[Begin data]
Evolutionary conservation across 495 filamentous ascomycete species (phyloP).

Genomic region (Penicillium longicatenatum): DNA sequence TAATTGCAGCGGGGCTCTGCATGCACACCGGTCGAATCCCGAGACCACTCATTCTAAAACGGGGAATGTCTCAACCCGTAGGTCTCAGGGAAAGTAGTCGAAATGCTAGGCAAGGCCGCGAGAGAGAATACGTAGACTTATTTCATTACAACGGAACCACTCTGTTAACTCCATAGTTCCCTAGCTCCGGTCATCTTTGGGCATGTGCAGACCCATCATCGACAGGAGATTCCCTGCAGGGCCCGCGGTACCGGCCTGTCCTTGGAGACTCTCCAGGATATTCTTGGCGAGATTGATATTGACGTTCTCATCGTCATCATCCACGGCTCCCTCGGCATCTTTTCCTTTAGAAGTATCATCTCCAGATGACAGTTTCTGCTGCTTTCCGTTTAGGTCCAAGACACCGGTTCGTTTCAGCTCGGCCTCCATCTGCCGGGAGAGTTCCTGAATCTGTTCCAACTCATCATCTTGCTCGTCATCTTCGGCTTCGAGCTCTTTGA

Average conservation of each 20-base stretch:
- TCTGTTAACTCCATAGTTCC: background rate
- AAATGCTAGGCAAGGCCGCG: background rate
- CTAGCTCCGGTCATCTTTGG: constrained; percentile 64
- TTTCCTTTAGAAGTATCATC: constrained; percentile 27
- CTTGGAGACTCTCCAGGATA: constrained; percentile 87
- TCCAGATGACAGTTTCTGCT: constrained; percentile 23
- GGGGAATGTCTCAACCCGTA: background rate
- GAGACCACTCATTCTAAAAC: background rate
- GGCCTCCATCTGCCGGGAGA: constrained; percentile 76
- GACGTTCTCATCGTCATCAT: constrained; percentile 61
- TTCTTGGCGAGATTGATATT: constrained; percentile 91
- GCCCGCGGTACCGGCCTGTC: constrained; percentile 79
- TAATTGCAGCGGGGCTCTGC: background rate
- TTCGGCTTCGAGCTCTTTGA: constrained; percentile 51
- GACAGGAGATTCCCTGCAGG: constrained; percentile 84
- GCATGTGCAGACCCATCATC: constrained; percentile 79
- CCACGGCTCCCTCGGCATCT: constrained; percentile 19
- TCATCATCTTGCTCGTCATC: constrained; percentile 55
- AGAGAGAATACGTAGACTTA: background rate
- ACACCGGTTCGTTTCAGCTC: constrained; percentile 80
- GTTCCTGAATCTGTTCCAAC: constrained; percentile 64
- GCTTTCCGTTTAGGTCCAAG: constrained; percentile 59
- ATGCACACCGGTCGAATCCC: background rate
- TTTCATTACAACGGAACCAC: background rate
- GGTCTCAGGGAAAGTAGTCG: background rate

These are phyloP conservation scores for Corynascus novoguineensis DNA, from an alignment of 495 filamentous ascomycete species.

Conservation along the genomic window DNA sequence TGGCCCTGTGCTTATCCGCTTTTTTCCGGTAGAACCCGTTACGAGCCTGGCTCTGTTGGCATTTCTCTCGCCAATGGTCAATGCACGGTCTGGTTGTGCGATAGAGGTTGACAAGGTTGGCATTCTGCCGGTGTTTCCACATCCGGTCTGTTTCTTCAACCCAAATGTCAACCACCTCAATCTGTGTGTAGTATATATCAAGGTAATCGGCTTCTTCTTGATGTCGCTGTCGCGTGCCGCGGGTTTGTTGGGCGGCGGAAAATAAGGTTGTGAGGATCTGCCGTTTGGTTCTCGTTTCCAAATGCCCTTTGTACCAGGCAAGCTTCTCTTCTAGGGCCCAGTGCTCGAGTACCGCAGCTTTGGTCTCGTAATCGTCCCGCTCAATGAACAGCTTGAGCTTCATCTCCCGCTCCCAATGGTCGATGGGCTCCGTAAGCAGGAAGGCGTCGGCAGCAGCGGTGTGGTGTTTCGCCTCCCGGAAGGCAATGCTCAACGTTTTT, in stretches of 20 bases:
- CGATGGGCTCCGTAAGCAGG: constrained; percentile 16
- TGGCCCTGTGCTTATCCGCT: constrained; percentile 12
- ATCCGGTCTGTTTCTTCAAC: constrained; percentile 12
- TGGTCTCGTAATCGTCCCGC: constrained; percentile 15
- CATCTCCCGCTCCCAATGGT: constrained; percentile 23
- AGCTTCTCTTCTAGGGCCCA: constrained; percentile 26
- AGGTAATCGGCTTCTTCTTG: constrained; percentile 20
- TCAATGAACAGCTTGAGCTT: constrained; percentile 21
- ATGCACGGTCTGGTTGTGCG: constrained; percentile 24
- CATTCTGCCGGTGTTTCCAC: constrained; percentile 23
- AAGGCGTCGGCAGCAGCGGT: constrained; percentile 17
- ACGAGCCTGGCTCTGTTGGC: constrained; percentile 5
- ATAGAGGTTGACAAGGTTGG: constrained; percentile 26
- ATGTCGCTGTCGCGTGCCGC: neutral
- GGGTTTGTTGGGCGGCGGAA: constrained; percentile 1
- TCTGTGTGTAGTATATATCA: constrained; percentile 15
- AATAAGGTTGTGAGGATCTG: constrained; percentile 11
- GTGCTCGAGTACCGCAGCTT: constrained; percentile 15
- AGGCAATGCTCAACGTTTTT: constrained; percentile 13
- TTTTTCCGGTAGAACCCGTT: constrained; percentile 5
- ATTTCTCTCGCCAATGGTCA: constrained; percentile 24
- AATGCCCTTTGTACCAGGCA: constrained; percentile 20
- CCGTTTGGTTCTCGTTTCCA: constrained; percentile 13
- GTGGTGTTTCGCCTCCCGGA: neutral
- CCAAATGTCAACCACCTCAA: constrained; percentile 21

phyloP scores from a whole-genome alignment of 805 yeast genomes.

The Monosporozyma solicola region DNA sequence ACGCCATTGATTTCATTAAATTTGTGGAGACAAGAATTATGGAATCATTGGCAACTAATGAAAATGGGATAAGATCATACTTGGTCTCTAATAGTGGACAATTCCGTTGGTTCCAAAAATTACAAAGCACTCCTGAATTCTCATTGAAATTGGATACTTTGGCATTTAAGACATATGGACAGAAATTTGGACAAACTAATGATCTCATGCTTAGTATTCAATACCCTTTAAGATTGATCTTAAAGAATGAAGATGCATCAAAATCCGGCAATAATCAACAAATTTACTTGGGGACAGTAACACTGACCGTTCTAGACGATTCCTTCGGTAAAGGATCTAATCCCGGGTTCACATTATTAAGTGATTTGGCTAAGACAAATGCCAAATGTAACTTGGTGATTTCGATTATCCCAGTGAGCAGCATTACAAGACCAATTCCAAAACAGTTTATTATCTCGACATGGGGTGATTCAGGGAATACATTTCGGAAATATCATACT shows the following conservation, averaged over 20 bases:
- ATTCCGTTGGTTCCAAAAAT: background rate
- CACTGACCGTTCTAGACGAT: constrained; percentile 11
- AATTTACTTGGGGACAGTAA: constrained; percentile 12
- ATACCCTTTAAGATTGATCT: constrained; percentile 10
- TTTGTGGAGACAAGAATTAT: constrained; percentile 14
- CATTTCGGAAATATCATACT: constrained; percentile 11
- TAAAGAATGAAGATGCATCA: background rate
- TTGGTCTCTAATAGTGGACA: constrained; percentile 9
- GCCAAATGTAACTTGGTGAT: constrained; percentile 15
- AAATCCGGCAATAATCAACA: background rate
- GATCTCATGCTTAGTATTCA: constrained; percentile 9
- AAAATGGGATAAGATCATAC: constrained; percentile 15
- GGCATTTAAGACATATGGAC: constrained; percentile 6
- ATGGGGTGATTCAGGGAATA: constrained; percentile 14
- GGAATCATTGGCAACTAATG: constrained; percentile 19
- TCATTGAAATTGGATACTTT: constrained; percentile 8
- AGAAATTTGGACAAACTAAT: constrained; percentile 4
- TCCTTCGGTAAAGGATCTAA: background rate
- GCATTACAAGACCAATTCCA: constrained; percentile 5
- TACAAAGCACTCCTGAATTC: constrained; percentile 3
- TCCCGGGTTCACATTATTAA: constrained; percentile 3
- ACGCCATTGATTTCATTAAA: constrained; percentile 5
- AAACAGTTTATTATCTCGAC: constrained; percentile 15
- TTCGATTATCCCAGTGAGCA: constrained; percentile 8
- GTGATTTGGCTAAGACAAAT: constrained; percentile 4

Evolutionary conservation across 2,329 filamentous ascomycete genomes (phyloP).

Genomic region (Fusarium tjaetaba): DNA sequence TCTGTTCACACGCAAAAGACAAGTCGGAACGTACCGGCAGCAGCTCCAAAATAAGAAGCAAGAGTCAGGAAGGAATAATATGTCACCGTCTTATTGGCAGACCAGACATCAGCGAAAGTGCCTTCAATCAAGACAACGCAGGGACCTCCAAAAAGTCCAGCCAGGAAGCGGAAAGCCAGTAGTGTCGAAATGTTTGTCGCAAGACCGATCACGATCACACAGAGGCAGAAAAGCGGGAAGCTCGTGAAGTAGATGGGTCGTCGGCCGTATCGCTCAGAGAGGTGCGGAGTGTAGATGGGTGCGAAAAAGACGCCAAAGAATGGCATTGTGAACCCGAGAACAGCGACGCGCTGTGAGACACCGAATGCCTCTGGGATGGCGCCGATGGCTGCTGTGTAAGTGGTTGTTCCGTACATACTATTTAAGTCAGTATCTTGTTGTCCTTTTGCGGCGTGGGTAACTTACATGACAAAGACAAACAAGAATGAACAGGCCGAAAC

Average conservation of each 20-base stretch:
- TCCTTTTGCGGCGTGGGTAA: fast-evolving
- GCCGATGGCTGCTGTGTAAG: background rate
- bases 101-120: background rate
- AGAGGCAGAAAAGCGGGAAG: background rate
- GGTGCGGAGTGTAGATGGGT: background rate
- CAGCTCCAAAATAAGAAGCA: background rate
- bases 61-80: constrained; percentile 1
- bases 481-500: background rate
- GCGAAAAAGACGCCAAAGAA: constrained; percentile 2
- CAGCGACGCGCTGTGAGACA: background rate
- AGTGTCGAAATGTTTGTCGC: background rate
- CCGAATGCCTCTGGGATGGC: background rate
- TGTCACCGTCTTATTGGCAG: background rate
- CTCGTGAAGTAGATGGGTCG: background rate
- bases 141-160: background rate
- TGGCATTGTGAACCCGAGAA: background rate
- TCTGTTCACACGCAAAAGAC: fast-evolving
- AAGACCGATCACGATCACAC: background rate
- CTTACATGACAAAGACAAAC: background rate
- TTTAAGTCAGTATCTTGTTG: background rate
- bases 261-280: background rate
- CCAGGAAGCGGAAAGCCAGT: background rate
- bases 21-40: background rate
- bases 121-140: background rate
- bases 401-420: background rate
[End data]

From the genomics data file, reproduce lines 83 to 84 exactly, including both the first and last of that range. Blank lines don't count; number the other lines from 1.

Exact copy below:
Evolutionary conservation across 2,329 filamentous ascomycete genomes (phyloP).

Genomic region (Fusarium tjaetaba): DNA sequence TCTGTTCACACGCAAAAGACAAGTCGGAACGTACCGGCAGCAGCTCCAAAATAAGAAGCAAGAGTCAGGAAGGAATAATATGTCACCGTCTTATTGGCAGACCAGACATCAGCGAAAGTGCCTTCAATCAAGACAACGCAGGGACCTCCAAAAAGTCCAGCCAGGAAGCGGAAAGCCAGTAGTGTCGAAATGTTTGTCGCAAGACCGATCACGATCACACAGAGGCAGAAAAGCGGGAAGCTCGTGAAGTAGATGGGTCGTCGGCCGTATCGCTCAGAGAGGTGCGGAGTGTAGATGGGTGCGAAAAAGACGCCAAAGAATGGCATTGTGAACCCGAGAACAGCGACGCGCTGTGAGACACCGAATGCCTCTGGGATGGCGCCGATGGCTGCTGTGTAAGTGGTTGTTCCGTACATACTATTTAAGTCAGTATCTTGTTGTCCTTTTGCGGCGTGGGTAACTTACATGACAAAGACAAACAAGAATGAACAGGCCGAAAC